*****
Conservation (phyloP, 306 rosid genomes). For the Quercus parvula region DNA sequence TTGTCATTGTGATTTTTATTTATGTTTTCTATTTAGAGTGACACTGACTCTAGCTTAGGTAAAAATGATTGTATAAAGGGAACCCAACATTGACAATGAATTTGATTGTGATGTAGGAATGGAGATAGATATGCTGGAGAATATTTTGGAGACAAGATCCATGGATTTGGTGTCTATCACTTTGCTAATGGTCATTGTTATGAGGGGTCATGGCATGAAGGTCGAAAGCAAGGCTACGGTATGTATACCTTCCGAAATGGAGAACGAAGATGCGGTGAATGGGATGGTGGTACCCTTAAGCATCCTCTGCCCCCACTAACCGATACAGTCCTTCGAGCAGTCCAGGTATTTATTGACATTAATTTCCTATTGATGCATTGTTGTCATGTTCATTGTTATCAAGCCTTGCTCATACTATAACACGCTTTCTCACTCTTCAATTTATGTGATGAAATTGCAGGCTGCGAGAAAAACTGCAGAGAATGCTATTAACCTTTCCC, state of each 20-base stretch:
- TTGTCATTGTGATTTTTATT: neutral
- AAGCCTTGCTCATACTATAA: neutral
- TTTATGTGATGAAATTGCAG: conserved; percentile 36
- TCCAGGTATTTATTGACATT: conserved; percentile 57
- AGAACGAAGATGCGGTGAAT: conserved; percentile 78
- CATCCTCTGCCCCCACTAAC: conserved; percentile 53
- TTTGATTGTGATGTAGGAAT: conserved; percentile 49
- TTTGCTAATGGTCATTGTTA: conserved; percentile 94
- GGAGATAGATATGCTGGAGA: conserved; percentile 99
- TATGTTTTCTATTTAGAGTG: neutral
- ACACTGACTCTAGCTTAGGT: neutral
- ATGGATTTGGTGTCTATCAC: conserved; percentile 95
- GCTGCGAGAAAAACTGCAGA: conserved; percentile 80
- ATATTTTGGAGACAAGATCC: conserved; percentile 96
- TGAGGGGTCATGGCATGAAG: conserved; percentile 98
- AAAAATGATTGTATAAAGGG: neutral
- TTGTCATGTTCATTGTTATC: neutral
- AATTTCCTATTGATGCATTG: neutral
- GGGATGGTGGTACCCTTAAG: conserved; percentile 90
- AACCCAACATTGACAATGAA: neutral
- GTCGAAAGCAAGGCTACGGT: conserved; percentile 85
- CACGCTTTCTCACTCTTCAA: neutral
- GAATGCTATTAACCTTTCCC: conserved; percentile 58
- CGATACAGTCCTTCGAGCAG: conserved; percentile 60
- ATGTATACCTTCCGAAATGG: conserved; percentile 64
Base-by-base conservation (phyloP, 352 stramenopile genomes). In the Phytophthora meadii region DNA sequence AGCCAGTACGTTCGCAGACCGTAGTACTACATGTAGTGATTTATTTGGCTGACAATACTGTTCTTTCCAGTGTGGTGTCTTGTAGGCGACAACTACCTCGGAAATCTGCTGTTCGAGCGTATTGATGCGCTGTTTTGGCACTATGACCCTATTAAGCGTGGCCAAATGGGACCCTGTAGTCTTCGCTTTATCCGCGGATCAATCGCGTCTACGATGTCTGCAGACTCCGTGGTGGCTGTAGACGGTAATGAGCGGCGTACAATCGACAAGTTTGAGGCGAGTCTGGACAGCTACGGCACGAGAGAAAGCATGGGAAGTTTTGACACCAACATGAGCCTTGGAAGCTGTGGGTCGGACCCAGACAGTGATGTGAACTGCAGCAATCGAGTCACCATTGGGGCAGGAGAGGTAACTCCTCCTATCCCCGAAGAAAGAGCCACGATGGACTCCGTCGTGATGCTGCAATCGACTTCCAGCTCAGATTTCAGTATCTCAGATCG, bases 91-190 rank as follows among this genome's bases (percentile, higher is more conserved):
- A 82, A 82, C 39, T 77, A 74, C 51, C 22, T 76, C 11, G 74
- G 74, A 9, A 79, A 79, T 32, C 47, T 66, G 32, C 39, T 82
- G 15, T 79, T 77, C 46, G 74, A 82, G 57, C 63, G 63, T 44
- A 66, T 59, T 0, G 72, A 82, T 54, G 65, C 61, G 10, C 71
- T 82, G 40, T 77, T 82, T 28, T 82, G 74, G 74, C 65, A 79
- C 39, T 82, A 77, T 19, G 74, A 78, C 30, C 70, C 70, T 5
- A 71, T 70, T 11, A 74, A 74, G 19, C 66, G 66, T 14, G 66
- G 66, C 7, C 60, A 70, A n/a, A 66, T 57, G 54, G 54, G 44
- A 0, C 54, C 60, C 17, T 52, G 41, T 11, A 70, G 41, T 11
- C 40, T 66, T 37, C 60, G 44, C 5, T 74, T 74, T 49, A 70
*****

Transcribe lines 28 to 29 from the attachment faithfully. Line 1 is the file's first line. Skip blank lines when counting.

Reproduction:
- A 82, A 82, C 39, T 77, A 74, C 51, C 22, T 76, C 11, G 74
- G 74, A 9, A 79, A 79, T 32, C 47, T 66, G 32, C 39, T 82